Isn’t it funny how alcohol always seems to win, whichever way you slice and dice it? How it always holds the upper hand, pulls the strings, has the power? It’s easy to see how people start to think of it as sentient and evil being, how they see it as ‘the demon drink’. Of course it’s not that at all. It’s just an inanimate chemical substance. It has exactly the amount of power that you decide to give it. Like a physically weak, but psychologically abusive, partner. The second you decide you’ve had enough and walk away, its insidious hold is gone. The only way it can retake its hold on you is if you start wanting it back again.

So it is really their lifestyles that are causing these people to drink? Or is it the fact that for years they have regularly been imbibing an addictive drug? Withdrawal from alcohol causes us to feel nervous and out of sorts, weak and scared. The drink then partially relieves that feeling and so we become fooled into thinking it is an essential part of our lives. Whatever we are doing we need that drink to give us that little extra boost, to relieve that decidedly unpleasant feeling that can best be described as the loss of our mental resilience. It is essentially a feeling of not being able to cope with life, and of being too easily overwhelmed by the stresses and strains which, without the withdrawal, we are able to take in our stride.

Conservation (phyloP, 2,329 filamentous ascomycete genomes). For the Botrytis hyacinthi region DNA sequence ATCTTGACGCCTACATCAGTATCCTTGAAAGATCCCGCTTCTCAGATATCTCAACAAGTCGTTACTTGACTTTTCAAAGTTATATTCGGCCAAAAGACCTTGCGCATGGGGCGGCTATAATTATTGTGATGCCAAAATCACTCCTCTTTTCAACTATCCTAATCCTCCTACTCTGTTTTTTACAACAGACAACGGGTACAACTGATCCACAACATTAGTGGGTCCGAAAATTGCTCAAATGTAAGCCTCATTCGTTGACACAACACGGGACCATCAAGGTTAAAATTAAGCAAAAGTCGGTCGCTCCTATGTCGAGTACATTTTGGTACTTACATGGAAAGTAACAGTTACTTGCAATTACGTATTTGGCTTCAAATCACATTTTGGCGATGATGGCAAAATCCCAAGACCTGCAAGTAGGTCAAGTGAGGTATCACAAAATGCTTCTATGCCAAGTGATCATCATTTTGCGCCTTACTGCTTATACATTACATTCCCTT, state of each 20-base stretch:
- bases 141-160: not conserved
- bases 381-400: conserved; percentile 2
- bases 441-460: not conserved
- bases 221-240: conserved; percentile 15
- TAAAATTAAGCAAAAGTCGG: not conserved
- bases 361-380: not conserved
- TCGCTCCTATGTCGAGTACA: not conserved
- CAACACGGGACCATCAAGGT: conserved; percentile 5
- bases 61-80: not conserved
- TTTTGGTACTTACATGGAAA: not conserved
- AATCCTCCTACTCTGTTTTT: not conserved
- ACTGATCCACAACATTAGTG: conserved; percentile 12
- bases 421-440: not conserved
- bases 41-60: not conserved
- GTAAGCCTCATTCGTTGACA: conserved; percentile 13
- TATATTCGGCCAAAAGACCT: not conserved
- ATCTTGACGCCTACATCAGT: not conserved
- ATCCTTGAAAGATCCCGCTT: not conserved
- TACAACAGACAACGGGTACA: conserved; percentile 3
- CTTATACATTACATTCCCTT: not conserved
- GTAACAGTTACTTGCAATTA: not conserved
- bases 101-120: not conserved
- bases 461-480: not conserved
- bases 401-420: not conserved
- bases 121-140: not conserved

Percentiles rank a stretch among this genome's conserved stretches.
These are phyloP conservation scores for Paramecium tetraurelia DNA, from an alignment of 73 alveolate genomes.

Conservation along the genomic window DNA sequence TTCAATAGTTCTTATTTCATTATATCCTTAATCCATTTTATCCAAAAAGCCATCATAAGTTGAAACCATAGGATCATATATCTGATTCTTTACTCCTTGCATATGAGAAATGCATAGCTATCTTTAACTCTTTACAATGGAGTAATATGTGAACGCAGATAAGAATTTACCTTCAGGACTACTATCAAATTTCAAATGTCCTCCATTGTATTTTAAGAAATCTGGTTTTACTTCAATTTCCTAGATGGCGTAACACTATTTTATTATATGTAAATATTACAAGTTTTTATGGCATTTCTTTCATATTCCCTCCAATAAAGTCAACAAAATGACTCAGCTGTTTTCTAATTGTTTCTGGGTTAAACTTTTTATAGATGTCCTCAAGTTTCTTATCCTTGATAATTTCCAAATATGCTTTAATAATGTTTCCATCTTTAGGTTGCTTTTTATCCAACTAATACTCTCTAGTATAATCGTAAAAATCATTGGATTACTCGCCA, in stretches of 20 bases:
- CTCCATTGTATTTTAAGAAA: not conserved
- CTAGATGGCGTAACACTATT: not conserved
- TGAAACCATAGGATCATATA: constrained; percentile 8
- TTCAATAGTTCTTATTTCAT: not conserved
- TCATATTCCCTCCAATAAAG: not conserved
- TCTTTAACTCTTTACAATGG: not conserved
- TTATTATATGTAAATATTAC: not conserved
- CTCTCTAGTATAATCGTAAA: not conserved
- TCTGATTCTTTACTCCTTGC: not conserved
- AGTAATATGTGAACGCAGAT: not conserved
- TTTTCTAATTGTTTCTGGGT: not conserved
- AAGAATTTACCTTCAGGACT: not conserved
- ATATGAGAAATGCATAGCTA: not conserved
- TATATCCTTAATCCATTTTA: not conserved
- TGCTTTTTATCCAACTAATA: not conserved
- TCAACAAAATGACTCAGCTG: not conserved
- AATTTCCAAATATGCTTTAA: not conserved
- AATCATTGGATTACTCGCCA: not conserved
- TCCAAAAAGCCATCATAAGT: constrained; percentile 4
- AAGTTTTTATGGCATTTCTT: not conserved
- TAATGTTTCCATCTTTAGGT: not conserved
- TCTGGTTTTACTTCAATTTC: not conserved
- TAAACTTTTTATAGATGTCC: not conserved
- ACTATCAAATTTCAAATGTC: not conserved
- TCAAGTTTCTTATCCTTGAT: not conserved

Your lifestyle is not the reason you drink, or the reason you can’t stop, it is just an excuse. Whatever you change your lifestyle to, even if a change is possible, drinking will remain an integral and essential part of it. You’ll still be miserable if you don’t drink, and ‘happy’ if you do (of course that ‘happiness’ is simply the feeling of mental well being you get by relieving with withdrawal, and is a feeling you would have all the time if you simply stopped drinking for good). What lifestyle change could possibly alter that dynamic? If you are looking at your lifestyle for the reason you drink and find it hard to stop, you are looking in the wrong place. There’s only one thing to analyse to understand why you drink, and that’s the nature of the drug itself.

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4 Responses

  1. Only a sober person could write such an article, or see how this is true.
    Alcohol blinds you and most can’t see it. My eyes are opening
    Thanks again Mr Porter.

  2. The other day I was at home alone all day. It was glorious, both boys were at school and my husband was at work. So how did I cap off this day? By drinking .
    My husband was laid off several months ago, and I often justified my drinking because of the “stress”. He recently got a job and I celebrated by drinking! This blog is everything that I have been doing. There is no “reason” to drink, I drink because I’m addicted to alcohol! This seems so obvious now. Thanks as always

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William Porter

William wrote Alcohol Explained to share his approach on recovering from alcohol dependency.

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Alcohol Explained